The Must-See Collections from London Fashion Week

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Simone Rocha AW19 Fall 2019 collection fashion week
Simone Rocha Autumn/Winter 2019Photography by Daisy Walker

As London Fashion Week draws to a close, catch up on the highlights from this season’s shows

JW Anderson

The set for JW Anderson’s show was a square of shaggy cream carpet with 19 rocks poking through its surface – the same number found in traditional Japanese Zen gardens, a recent fascination for the designer. Post-show, Anderson revealed that the set encompassed loftier ambitions, too: the carpet, to him, evoked clouds – as if his women were levitating on air. “The idea of a woman walking on clouds – this idea of fantasy and imagination in fashion,” he explained backstage. Here, that imagination conjured at once grand silhouettes – expansive floor-touching capes, broad-shouldered jackets, and ballooning hems – and delicate touches, like the clouds of tulle that trailed from heeled shoes, or the loops of fabric which decorated the hems and sleeves of dresses like exaggerated whip-stitching. It was a convincing and beautiful proposition for a woman’s wardrobe, with accessories to match – all eyes were on the fist-sized gold chain necklaces and ‘levitating’ leather caps. JM

Christopher Kane

Past seasons have seen Christopher Kane mine the curious kinks of British sexuality for inspiration – from the erotic illustrations of 70s do-it-yourself manual The Joy of Sex to the domestic interiors of Streatham brothel owner, Cynthia Payne (A/W18 and S/S18, respectively). This season, he and sister Tammy mined further still into the world of fetish, specifically, rubber, food, balloons and liquids – if you’re curious, may we refer you to our handy fetish guide. Prints included slogans like ‘Rubberist’ and ‘Looner’, along with rubber gloves and balloons, while the garments themselves teetered between the ladylike flounce and excess of couture – baby-doll ruffles of duchesse satin, lace and paillette-embroidered organza – and kink, in sleazy rubber trench coats and crystal-studded harnesses. JM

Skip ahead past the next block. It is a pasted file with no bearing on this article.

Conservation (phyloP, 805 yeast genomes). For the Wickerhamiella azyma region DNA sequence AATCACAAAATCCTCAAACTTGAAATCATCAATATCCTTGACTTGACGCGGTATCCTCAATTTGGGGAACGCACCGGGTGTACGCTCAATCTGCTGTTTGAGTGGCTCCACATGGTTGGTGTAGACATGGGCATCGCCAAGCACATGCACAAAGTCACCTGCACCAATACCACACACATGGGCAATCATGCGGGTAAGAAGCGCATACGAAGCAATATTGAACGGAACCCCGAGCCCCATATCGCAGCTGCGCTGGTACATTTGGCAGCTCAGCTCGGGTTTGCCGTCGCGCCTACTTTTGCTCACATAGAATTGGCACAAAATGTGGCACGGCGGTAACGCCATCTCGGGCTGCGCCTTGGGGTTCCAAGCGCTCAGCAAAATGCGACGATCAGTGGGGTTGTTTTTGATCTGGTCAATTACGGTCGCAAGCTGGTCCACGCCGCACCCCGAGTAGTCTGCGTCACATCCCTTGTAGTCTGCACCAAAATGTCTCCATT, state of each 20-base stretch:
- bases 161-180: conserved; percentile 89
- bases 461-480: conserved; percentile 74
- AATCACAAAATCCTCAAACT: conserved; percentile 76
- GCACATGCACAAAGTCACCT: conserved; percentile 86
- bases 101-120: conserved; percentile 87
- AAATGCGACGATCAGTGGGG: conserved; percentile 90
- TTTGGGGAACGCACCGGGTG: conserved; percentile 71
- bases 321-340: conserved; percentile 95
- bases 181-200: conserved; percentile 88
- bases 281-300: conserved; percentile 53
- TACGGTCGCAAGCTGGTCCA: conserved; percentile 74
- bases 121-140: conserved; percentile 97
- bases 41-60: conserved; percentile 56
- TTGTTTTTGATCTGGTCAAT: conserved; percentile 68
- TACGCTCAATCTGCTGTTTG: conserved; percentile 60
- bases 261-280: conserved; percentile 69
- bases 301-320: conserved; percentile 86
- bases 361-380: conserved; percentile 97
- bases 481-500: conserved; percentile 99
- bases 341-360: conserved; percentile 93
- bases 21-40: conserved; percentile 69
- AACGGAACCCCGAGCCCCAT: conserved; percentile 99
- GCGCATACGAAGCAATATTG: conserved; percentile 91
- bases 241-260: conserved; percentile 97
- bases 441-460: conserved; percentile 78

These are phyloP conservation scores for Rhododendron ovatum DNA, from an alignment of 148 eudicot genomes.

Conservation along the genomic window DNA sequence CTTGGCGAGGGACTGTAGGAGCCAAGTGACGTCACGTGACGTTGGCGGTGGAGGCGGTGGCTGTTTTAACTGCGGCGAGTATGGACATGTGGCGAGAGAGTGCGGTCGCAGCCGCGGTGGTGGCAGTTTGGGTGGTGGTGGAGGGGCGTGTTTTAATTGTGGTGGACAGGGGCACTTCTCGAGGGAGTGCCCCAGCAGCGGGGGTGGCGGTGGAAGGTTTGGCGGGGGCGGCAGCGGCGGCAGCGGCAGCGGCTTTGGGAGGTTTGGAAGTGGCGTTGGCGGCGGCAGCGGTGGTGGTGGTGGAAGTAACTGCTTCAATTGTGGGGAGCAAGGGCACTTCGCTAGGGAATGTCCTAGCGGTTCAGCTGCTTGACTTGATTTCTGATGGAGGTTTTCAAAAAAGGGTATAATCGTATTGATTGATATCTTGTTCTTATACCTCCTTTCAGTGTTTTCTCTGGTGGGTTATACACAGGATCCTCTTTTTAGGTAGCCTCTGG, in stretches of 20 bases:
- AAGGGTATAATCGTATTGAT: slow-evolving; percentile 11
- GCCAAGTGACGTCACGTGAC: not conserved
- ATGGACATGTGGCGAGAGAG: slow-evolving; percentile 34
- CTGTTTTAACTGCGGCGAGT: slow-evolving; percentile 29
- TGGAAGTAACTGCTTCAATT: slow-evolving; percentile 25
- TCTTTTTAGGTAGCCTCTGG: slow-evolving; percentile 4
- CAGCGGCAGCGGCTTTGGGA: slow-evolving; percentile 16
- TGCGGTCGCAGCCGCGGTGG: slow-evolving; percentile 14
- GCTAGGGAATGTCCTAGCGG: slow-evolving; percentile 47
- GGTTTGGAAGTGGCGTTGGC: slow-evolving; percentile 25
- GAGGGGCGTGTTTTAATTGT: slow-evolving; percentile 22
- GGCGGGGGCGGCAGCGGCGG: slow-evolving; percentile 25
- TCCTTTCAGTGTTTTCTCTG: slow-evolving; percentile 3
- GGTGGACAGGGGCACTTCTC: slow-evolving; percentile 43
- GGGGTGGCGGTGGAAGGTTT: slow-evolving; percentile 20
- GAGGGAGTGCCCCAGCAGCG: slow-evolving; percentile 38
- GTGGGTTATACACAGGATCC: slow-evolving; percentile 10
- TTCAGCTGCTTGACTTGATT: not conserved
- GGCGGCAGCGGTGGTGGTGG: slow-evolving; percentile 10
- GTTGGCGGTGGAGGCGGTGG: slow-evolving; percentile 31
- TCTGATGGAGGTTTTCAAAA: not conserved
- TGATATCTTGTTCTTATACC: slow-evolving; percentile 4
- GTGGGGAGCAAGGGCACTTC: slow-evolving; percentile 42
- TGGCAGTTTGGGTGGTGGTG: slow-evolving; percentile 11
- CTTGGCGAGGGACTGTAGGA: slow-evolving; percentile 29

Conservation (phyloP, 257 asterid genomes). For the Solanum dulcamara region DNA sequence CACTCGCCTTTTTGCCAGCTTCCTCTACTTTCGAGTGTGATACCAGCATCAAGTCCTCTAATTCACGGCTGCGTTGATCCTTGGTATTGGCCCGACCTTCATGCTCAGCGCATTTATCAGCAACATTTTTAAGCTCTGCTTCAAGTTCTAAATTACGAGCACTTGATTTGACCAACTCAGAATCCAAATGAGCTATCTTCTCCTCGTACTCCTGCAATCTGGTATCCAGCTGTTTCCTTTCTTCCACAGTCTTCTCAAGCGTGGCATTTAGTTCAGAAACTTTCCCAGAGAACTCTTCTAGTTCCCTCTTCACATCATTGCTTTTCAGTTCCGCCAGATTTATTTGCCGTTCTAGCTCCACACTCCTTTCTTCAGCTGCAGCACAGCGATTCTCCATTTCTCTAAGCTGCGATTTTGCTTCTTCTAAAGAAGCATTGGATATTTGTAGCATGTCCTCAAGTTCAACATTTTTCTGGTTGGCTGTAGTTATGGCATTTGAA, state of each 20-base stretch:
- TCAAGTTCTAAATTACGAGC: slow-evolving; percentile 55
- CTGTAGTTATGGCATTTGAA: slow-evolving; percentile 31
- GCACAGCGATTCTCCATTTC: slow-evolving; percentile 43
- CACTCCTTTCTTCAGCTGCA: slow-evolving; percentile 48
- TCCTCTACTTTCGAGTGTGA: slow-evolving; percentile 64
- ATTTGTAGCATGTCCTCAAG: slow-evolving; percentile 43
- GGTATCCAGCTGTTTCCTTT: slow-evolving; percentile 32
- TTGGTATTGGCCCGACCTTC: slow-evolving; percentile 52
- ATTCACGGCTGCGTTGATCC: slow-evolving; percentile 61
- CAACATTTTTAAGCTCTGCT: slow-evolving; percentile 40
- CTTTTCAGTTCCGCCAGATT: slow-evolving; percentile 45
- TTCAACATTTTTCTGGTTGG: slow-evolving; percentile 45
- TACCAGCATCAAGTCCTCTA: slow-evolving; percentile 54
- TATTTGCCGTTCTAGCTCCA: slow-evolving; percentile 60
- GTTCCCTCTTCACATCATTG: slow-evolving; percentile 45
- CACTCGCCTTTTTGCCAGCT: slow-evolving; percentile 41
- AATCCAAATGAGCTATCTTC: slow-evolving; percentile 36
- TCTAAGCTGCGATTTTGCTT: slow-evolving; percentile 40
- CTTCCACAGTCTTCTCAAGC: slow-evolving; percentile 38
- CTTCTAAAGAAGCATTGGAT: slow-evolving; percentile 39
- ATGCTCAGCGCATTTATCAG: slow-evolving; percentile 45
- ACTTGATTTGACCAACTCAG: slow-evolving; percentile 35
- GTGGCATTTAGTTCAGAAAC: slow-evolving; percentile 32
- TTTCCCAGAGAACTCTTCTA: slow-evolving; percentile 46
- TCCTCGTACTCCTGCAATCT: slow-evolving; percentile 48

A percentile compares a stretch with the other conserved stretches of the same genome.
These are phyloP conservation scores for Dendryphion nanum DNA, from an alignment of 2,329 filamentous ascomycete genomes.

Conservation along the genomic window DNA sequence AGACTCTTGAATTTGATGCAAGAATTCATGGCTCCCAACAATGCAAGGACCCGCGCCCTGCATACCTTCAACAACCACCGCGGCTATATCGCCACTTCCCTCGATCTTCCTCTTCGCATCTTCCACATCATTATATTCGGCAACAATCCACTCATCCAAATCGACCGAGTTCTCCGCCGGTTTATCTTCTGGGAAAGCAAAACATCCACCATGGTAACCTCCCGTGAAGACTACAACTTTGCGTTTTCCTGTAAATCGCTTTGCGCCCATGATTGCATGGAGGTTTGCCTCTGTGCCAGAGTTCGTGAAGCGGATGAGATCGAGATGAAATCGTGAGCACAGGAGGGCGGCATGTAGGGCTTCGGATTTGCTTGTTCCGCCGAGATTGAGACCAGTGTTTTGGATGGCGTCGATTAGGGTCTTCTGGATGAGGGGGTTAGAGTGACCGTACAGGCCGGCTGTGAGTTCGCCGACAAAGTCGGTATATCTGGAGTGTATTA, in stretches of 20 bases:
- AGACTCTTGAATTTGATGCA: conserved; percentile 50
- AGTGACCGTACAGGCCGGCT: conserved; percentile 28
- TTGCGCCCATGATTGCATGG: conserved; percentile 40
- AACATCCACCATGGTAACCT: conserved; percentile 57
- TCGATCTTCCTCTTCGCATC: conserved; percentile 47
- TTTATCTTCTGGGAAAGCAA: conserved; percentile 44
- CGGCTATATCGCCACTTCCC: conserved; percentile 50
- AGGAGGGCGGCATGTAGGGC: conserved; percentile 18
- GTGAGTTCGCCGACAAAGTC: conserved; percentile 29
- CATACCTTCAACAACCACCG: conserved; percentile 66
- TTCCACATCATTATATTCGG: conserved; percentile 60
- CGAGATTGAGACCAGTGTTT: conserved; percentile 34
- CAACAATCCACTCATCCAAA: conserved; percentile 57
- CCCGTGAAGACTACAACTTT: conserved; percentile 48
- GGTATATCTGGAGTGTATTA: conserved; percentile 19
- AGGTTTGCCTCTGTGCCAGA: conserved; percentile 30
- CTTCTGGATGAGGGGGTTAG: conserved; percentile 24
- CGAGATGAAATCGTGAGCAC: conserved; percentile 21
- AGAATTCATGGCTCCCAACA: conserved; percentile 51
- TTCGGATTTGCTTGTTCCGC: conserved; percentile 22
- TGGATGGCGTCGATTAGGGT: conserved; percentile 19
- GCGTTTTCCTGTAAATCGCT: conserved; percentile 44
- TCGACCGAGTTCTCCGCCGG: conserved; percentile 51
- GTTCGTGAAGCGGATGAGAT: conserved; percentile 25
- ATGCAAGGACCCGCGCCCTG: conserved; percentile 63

British codes remained at the heart of Riccardo Tisci’s sophomore collection at Burberry. But, as is often the case with Tisci’s work, they were communicated in unexpected ways – enough to ruffle the lapels of Burberry traditionalists. The show was titled Tempest, referring to the fickleness of British weather and perhaps also the stormy political climate in the UK, though the latter was left open to interpretation. There was, of course, plenty of Tisci-esque streetwear with ‘dad’ trainers and references to 1990s rave culture through deconstructed tracksuits and puffer jackets. The show was comprised of a whopping 100 looks, with the former section – mostly consisting of this aesthetic – paving way for the latter: ‘ladylike’ trenches, pleated skirts and pussy-bow shirting worn by the likes of Mariacarla Boscono, Natalia Vodianova and AnOther Magazine’s latest cover star Rianne Van Rompaey. It was a collection that celebrated both the old and the new – and one that we predict is likely to fly off the rails when it arrives in stores. HT

Simone Rocha